Thursday, October 19, 2006

Pilgrims -- Or Tourists?

“The true knowledge of the way, with the walking in the way, is reserved for God’s child, for God’s traveller.” So said early Quaker writer Isaac Penington. Penington's quotation came to mind while I've been reading Nathaniel Philbrick's Mayflower. Nancy and I (with our daughter Lisa and son-in-law Mark) just came back from visiting many of the places Philbrick mentions when we toured New England this autumn, so his book holds more than historical interest to me. As does the concept of being a a pilgrim.

Being a pilgrim is a concept that often gets lost in today’s tourist-y world. A few years ago, some folks from the church where I was pastor let me lead them on a tour of historic Quaker sites. On the first evening of our trip, the group ate together in a restaurant. The waitress tried to figure out our relationship – club, family, etc. When I tried to explain what we were doing, she said “Oh, like a pilgrimage.” I squirmed a bit to hear it put that way, but in a way, she was right. We had a greater purpose than just sight-seeing. We were learning about the roots of our faith and why we were the type of Quakers we were.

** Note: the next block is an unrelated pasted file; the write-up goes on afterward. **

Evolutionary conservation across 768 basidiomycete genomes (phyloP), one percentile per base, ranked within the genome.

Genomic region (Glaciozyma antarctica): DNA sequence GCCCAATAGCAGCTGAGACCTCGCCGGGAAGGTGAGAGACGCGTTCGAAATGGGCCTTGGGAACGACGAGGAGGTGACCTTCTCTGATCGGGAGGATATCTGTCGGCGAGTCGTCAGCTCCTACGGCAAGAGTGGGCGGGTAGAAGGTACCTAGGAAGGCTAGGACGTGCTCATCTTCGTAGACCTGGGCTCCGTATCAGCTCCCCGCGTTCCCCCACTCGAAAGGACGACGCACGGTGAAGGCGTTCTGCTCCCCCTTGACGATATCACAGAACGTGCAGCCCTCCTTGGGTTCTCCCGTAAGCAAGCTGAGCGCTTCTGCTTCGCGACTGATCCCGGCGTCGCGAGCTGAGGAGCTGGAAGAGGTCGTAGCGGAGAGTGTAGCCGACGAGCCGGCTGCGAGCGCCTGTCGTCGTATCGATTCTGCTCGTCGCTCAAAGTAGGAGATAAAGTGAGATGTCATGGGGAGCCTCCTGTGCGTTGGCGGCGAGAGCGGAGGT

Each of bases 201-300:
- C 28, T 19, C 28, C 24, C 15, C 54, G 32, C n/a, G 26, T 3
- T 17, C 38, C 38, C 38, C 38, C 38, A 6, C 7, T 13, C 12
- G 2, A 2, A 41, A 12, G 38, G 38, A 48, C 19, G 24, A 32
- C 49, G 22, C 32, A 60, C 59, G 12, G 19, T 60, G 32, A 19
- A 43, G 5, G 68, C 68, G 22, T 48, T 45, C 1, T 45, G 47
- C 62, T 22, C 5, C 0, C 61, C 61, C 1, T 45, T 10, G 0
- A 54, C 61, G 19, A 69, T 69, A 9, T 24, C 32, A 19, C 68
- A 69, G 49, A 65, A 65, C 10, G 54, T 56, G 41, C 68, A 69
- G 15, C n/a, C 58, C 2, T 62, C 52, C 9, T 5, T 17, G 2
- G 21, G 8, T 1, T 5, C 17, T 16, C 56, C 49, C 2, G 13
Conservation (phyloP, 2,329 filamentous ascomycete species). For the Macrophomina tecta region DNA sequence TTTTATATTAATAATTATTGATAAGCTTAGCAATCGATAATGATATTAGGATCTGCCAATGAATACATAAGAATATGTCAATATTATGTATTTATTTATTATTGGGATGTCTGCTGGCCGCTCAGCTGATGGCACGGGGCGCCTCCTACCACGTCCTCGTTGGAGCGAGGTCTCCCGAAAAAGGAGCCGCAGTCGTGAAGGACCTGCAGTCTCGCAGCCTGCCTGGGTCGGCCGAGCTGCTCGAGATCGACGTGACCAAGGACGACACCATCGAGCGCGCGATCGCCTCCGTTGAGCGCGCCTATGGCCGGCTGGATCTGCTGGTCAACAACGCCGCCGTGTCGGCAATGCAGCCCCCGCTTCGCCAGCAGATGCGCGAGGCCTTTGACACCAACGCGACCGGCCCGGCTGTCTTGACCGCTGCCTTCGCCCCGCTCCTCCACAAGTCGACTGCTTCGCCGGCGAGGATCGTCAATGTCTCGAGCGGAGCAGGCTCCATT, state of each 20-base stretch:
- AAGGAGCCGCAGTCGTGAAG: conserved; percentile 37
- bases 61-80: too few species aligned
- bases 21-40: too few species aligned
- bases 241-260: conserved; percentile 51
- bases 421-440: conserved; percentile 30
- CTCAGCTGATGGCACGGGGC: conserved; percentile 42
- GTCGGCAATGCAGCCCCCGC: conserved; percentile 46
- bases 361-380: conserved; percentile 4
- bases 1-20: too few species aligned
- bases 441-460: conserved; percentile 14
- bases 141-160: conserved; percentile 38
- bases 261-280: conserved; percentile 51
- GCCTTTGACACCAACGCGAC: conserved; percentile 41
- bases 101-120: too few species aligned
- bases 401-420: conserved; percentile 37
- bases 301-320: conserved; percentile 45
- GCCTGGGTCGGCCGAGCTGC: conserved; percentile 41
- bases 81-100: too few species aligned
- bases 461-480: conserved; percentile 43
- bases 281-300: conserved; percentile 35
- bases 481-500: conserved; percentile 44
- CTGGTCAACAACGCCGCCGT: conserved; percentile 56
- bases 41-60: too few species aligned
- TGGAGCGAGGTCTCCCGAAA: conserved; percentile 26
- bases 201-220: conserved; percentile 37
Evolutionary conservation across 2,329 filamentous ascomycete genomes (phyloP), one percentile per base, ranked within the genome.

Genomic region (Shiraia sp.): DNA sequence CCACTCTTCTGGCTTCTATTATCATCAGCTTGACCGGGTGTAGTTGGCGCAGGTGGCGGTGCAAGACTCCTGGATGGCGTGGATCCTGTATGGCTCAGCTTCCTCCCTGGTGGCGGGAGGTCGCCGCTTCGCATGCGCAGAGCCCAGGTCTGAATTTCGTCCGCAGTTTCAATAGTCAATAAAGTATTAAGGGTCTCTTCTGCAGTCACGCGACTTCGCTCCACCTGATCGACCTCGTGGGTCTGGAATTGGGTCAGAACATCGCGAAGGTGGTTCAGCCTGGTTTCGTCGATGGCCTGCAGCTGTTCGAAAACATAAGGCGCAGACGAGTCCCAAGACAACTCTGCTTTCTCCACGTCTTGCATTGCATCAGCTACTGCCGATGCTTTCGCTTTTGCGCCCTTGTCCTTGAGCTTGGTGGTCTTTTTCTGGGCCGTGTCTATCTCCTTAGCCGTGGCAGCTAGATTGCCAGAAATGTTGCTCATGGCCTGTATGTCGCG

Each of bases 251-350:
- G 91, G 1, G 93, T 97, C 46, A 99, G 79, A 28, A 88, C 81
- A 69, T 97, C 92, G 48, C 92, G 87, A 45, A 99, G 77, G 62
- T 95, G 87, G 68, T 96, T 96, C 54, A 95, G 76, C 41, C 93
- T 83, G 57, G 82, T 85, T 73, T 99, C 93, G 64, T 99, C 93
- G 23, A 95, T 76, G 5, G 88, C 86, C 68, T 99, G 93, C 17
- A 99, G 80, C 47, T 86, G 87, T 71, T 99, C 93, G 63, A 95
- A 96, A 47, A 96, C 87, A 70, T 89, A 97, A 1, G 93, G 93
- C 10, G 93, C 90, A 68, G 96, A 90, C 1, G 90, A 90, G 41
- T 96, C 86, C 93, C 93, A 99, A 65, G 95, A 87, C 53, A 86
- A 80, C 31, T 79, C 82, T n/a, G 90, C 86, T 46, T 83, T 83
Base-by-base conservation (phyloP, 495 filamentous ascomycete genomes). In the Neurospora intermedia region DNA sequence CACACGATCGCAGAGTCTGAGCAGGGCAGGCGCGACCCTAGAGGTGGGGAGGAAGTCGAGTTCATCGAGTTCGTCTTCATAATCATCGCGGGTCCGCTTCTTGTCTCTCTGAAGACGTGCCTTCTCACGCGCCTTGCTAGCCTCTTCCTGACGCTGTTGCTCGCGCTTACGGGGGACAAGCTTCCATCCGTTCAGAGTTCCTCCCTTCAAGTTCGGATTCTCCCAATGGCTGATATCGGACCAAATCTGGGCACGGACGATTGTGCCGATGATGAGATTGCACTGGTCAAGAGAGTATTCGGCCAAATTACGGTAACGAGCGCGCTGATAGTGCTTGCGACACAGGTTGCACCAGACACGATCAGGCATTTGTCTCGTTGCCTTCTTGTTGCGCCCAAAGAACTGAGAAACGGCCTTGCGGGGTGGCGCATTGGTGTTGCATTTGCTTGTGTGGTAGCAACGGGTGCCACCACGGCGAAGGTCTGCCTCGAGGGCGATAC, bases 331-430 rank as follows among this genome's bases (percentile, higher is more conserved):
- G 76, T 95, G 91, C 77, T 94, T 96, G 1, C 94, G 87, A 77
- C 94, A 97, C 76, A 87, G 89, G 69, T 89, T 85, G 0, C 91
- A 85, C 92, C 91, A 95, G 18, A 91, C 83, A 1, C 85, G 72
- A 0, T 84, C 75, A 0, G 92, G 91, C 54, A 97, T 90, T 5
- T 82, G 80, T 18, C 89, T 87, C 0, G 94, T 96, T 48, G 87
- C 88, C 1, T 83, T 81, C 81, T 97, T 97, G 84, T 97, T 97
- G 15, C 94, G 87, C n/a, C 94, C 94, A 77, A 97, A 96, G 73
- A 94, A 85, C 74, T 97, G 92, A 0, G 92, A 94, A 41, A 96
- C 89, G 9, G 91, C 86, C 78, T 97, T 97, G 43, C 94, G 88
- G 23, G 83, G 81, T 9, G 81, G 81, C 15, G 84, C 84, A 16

Being a pilgrim is a good thing. To be pilgrims means that we are people who are spending our lives going someplace – in our case, going to God. Deep down, in our souls, we realize that this world (as the old hymn says) is not our home, we are “just a’passin’ through.” We are a traveling people. It is up to us whether we will be tourists or pilgrims.


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